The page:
Did you know your skin is the biggest organ of your body?
It may weird to think about, but your skin isn’t just a shell - it’s a part of your body, just like your lungs, your eyes, your toes. Our skin isn’t just our home; it’s host to a menagerie of microscopic organisms.
Today, we’re going to be talking about your skin’s microbiome
Maybe you’ve heard the term “microbiome” before. It’s been thrown around quite a lot in terms of gut health.
But let’s turn it inside out, shall we?
Basically, a microbiome is made up of microscopic, “good” bacteria, which protects the health of your skin and prevents anything “bad” from getting in. It’s basically a “community of bacteria, fungi, and viruses — and some people include mites — that reside on and in our skin” according to Heidi H. Kong, MD.
Much like the gut microbiome, your skin microbiota protect your immune system, preventing anything harmful from breaching your skin barrier. Scientists are only beginning to study the intricacies of how it works, but we know that a vibrant microbiome results in better immune health and fewer infections.
Your Microbiome is Unique to you
Your microbiome is unique as a fingerprint; from when you’re born, you have a microbiome forming and thriving on your skin, and it’s different than anyone else’s.
It’s like the Amazon Rainforest: the more diverse the ecology is on your skin, the healthier it is. And when the “good” bacteria thrive, it prevents bad bacteria from taking over.
A balanced is microbiome key
So what happens when your balance is thrown off?
There are a multitude of possible effects, depending on what bacteria is taking over: acne, eczema, rosacea, psoriasis, and more.
More seriously, a poor microbiome can lead to inflammation, causing chronic diseases and even Type 2 Diabetes.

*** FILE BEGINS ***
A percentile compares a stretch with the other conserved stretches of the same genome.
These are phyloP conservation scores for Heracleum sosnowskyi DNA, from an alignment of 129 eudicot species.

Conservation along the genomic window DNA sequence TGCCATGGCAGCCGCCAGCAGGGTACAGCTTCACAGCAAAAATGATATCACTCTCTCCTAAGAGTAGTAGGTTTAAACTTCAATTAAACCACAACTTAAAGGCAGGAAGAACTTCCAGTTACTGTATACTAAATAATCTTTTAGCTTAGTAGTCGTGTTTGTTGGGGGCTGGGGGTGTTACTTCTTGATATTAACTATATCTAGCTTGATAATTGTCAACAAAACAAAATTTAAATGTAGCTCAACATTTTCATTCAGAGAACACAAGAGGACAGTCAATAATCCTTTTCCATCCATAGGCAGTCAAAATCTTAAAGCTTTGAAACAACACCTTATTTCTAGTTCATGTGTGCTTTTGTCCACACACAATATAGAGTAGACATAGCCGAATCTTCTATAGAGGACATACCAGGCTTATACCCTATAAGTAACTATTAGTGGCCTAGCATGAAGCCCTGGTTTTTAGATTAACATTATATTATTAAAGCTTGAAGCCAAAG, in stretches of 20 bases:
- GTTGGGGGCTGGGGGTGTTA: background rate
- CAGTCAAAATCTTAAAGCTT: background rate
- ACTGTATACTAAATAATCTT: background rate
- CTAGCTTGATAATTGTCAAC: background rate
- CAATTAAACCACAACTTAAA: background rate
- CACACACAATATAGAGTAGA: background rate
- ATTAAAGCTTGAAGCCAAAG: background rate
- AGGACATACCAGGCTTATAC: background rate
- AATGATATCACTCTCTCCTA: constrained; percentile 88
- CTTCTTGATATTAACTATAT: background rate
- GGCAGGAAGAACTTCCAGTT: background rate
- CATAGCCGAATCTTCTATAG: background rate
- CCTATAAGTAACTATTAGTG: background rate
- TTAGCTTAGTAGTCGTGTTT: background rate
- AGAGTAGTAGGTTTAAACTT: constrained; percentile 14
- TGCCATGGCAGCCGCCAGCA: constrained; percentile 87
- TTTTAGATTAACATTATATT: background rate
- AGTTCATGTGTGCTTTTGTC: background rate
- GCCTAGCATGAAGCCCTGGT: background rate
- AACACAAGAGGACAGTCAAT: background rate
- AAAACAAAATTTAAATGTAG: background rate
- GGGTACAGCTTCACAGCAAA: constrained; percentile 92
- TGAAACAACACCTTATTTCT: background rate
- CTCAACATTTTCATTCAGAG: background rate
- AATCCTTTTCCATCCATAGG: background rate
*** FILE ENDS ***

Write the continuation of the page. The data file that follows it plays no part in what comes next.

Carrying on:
Studies also show that people who struggle with immune disease have different microbiomes, leading scientists to ponder the connection of a poor skin microbiome to the development of such conditions.
Clearly, these tiny flora are doing a lot of heavy lifting to keep you healthy!
What you can do to promote a healthy microbiome?
So how do you protect your skin and promote a healthy microbiome?
Sadly, there’s no silver bullet to it, but general skincare will help protect your skin microbiome. That is:
- Don’t over-sanitize: Keeping your skin clean is important, but don’t go overboard. Otherwise, you will kill too much good bacteria and open the door for infection.
- Moisturize: Be sure to use sensitive ingredients. Staying moisturized will keep skin from cracking and flaking, keeping that barrier strong. Skincare with prebiotics, such as that found in our Rejuvenate moisturizer, can help feed the good bacteria and rebalance the skin microbiome, helping restore the skin’s protective barrier.
- Eat well and exercise: The return of the gut microbiome! Studies show that what you eat impacts your gut health, which in turn impacts your skin microbiome. Prebiotics are crucial to promoting healthy skin.
- Treat any conditions you may have: If you have pre-existing conditions tied to your skin, your immune system, or inflammation, talk to your doctor to come up with a plan.
REJUCREAM products are formulated to be gentle on skin, to ensure your “good” bacteria are not stripped away in the process of cleansing and moisturizing. By working with your skin, we hope to promote health and comfort for you.